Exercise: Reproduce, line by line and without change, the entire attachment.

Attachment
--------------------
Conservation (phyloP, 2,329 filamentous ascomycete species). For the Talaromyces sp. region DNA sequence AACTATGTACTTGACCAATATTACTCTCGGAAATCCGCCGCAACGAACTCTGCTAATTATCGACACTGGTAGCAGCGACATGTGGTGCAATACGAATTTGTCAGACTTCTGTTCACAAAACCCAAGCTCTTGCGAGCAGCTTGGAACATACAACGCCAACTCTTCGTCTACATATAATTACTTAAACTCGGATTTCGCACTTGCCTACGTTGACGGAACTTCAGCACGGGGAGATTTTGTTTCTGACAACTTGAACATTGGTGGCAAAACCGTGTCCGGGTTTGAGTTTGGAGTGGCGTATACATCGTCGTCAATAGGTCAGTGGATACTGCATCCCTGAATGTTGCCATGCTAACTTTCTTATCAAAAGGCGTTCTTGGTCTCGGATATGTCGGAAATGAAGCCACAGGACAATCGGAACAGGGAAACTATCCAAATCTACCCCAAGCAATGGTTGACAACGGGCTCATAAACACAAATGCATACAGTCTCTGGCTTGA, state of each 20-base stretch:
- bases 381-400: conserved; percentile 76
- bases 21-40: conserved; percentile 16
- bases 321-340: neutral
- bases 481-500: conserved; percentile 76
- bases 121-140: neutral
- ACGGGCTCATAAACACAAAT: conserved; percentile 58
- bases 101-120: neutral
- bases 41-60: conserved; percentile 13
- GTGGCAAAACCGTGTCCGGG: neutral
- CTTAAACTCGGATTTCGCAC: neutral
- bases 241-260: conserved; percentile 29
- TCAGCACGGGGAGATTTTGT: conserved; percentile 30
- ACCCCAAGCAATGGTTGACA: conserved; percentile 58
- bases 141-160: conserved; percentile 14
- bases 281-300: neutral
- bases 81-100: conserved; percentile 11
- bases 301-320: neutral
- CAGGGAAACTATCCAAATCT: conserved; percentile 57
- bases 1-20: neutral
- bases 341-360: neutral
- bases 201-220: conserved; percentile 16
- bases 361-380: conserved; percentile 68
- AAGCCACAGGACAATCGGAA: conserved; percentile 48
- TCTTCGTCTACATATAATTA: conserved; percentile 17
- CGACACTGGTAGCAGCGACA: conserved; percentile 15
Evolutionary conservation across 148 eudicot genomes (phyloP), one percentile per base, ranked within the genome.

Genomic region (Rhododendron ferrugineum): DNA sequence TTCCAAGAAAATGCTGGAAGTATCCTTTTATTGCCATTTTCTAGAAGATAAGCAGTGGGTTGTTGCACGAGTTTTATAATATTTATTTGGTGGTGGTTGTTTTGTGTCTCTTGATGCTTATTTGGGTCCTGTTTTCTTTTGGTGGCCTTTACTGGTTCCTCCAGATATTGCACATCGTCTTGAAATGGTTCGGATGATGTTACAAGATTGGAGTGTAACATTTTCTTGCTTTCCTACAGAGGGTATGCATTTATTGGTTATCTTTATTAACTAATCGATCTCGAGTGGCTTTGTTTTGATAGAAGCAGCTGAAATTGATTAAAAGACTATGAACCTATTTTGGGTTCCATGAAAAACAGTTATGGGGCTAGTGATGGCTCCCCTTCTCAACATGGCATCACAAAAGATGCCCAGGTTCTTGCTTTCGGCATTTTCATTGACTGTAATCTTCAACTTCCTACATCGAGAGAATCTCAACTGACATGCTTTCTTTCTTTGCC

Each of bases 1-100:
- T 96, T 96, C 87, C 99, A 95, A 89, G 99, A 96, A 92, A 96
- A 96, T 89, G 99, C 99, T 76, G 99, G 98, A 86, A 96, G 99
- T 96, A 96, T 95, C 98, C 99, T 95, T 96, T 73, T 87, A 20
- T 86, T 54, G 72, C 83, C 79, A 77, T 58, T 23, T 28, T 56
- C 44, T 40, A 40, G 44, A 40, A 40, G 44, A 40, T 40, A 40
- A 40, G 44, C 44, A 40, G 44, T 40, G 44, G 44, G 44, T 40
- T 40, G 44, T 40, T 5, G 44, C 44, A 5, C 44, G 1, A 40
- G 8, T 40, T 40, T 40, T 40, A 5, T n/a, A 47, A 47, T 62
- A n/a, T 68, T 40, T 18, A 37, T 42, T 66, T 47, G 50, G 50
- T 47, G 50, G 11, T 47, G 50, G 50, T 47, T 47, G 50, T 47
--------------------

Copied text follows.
Conservation (phyloP, 2,329 filamentous ascomycete species). For the Talaromyces sp. region DNA sequence AACTATGTACTTGACCAATATTACTCTCGGAAATCCGCCGCAACGAACTCTGCTAATTATCGACACTGGTAGCAGCGACATGTGGTGCAATACGAATTTGTCAGACTTCTGTTCACAAAACCCAAGCTCTTGCGAGCAGCTTGGAACATACAACGCCAACTCTTCGTCTACATATAATTACTTAAACTCGGATTTCGCACTTGCCTACGTTGACGGAACTTCAGCACGGGGAGATTTTGTTTCTGACAACTTGAACATTGGTGGCAAAACCGTGTCCGGGTTTGAGTTTGGAGTGGCGTATACATCGTCGTCAATAGGTCAGTGGATACTGCATCCCTGAATGTTGCCATGCTAACTTTCTTATCAAAAGGCGTTCTTGGTCTCGGATATGTCGGAAATGAAGCCACAGGACAATCGGAACAGGGAAACTATCCAAATCTACCCCAAGCAATGGTTGACAACGGGCTCATAAACACAAATGCATACAGTCTCTGGCTTGA, state of each 20-base stretch:
- bases 381-400: conserved; percentile 76
- bases 21-40: conserved; percentile 16
- bases 321-340: neutral
- bases 481-500: conserved; percentile 76
- bases 121-140: neutral
- ACGGGCTCATAAACACAAAT: conserved; percentile 58
- bases 101-120: neutral
- bases 41-60: conserved; percentile 13
- GTGGCAAAACCGTGTCCGGG: neutral
- CTTAAACTCGGATTTCGCAC: neutral
- bases 241-260: conserved; percentile 29
- TCAGCACGGGGAGATTTTGT: conserved; percentile 30
- ACCCCAAGCAATGGTTGACA: conserved; percentile 58
- bases 141-160: conserved; percentile 14
- bases 281-300: neutral
- bases 81-100: conserved; percentile 11
- bases 301-320: neutral
- CAGGGAAACTATCCAAATCT: conserved; percentile 57
- bases 1-20: neutral
- bases 341-360: neutral
- bases 201-220: conserved; percentile 16
- bases 361-380: conserved; percentile 68
- AAGCCACAGGACAATCGGAA: conserved; percentile 48
- TCTTCGTCTACATATAATTA: conserved; percentile 17
- CGACACTGGTAGCAGCGACA: conserved; percentile 15
Evolutionary conservation across 148 eudicot genomes (phyloP), one percentile per base, ranked within the genome.

Genomic region (Rhododendron ferrugineum): DNA sequence TTCCAAGAAAATGCTGGAAGTATCCTTTTATTGCCATTTTCTAGAAGATAAGCAGTGGGTTGTTGCACGAGTTTTATAATATTTATTTGGTGGTGGTTGTTTTGTGTCTCTTGATGCTTATTTGGGTCCTGTTTTCTTTTGGTGGCCTTTACTGGTTCCTCCAGATATTGCACATCGTCTTGAAATGGTTCGGATGATGTTACAAGATTGGAGTGTAACATTTTCTTGCTTTCCTACAGAGGGTATGCATTTATTGGTTATCTTTATTAACTAATCGATCTCGAGTGGCTTTGTTTTGATAGAAGCAGCTGAAATTGATTAAAAGACTATGAACCTATTTTGGGTTCCATGAAAAACAGTTATGGGGCTAGTGATGGCTCCCCTTCTCAACATGGCATCACAAAAGATGCCCAGGTTCTTGCTTTCGGCATTTTCATTGACTGTAATCTTCAACTTCCTACATCGAGAGAATCTCAACTGACATGCTTTCTTTCTTTGCC

Each of bases 1-100:
- T 96, T 96, C 87, C 99, A 95, A 89, G 99, A 96, A 92, A 96
- A 96, T 89, G 99, C 99, T 76, G 99, G 98, A 86, A 96, G 99
- T 96, A 96, T 95, C 98, C 99, T 95, T 96, T 73, T 87, A 20
- T 86, T 54, G 72, C 83, C 79, A 77, T 58, T 23, T 28, T 56
- C 44, T 40, A 40, G 44, A 40, A 40, G 44, A 40, T 40, A 40
- A 40, G 44, C 44, A 40, G 44, T 40, G 44, G 44, G 44, T 40
- T 40, G 44, T 40, T 5, G 44, C 44, A 5, C 44, G 1, A 40
- G 8, T 40, T 40, T 40, T 40, A 5, T n/a, A 47, A 47, T 62
- A n/a, T 68, T 40, T 18, A 37, T 42, T 66, T 47, G 50, G 50
- T 47, G 50, G 11, T 47, G 50, G 50, T 47, T 47, G 50, T 47